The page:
Deutsche Oper am Rhein


This performance is no longer viewable as video-on-demand for rights reasons but other material about the production is still available.
Streamed on Available until Recorded on
Sung in
Subtitles in

After a victorious battle, the witches predict a crown for the Scottish commander Macbeth. In response to the witches’ prophecies, Macbeth’s thirst for power is fuelled dangerously by his wife and they decide to murder their king Duncan in his sleep. With this act of blood, they unleash an unprecedented spiral of violence that will lead them straight into the abyss.

Macbeth is one of William Shakespeare's most demonic works. In order to capture the supernatural atmosphere of the original play, the ardent Shakespeare admirer Giuseppe Verdi composed closely to the text and boldly experimented with new timbres. In a remarkable stage design by Henrik Ahr, which resembles a huge cauldron, Michael Thalheimer focuses his production on Macbeth, Lady Macbeth and the witches. Verdi specialist Antonino Fogliani conducts a stellar production, in which the opulent choruses repeatedly provide musical highlights.

A co-production with Opera Ballet Vlaanderen.


Hrólfur Sæmundsson
Lady Macbeth
Ewa Płonka
Bogdan Taloș
Eduardo Aladrén
David Fischer
Macbeth’s servant, Doctor, Assassin, Apparition
Valentin Ruckebier
Lady Macbeth’s lady-in-waiting
Mara Guseynova
Josefine Nagerski
Marie-Sophie Tétard
Birte Hopstein
Marie-Sophie Tétard
King Duncan
Norbert Kaulhausen
Deutsche Oper am Rhein Chorus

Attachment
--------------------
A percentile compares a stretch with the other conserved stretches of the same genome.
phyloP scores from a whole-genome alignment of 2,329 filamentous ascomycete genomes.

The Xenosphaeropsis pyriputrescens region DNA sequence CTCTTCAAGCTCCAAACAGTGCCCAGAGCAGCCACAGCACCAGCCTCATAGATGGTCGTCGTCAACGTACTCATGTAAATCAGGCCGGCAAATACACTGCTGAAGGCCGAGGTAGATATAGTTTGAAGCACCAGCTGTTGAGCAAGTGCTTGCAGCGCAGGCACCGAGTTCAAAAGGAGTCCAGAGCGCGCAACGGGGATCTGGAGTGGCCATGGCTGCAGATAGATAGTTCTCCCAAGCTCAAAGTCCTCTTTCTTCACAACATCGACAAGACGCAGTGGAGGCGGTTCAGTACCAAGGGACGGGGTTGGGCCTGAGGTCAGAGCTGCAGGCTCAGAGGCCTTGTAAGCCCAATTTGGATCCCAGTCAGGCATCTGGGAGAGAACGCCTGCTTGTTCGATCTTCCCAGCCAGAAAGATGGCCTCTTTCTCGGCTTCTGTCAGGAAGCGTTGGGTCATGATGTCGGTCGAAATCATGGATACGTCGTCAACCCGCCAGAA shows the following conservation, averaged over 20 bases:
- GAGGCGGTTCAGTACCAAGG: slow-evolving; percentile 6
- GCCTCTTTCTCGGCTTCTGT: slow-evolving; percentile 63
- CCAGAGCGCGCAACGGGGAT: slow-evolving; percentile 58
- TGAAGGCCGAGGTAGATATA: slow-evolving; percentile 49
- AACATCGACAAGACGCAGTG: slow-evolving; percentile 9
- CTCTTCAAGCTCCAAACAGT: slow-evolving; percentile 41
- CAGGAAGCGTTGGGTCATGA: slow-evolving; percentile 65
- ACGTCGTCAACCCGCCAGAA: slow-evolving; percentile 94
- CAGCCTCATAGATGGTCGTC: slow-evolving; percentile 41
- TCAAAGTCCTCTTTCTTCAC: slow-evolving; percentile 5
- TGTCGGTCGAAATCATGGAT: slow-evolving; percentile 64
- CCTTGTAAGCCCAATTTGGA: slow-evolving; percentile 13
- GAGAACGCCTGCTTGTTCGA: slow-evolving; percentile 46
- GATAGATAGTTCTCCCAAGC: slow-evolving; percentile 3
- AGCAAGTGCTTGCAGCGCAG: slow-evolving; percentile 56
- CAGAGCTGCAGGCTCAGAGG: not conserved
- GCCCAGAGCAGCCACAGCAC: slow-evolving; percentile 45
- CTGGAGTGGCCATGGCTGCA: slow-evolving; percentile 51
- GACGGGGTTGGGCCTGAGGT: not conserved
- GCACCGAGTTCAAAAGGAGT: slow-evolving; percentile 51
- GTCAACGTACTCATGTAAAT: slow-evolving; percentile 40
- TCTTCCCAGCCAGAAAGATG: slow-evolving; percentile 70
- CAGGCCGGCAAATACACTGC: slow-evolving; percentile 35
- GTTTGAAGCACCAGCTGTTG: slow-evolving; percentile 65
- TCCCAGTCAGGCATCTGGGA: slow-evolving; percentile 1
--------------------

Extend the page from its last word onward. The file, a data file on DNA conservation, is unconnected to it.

Children Chorus
Akademie für Chor und Musiktheater e.V.
Düsseldorfer Symphoniker
Giuseppe Verdi
Francesco Maria Piave
Antonino Fogliani
Michael Thalheimer
Stefan Bolliger
Chorus Master
Gerhard Michalski
Henrik Ahr
Michaela Barth
Bettina Auer
Anna Grundmeier



Sneak peek at Macbeth

A blood-soaked path to power.

Read lessRead more

Che faceste? Dite su!

Shakespeare's witches are also present in Verdi's Macbeth. They appear at the beginning of Act 1 to brag about their wicked exploits: 'Che faceste? Dite su!'

Read lessRead more

Una macchia è qui tuttora

Ewa Płonka sings ‘Una macchia è qui tuttora’ at Deutsche Oper am Rhein. The famous mad scene also known as the Sleepwalking scene, is Lady Macbeth's final appearance in Verdi's opera. Shakespeare's female villain has become undone by her own conscience. She is continuously rubbing her hands to get rid of an invisible splash of blood and, without realising who is around her, walks around the castle like a mad, exhausted sleepwalker, victim of the most atrocious feelings of remorse.

Read lessRead more
Behind the scenes

Michael Thalheimer (Director)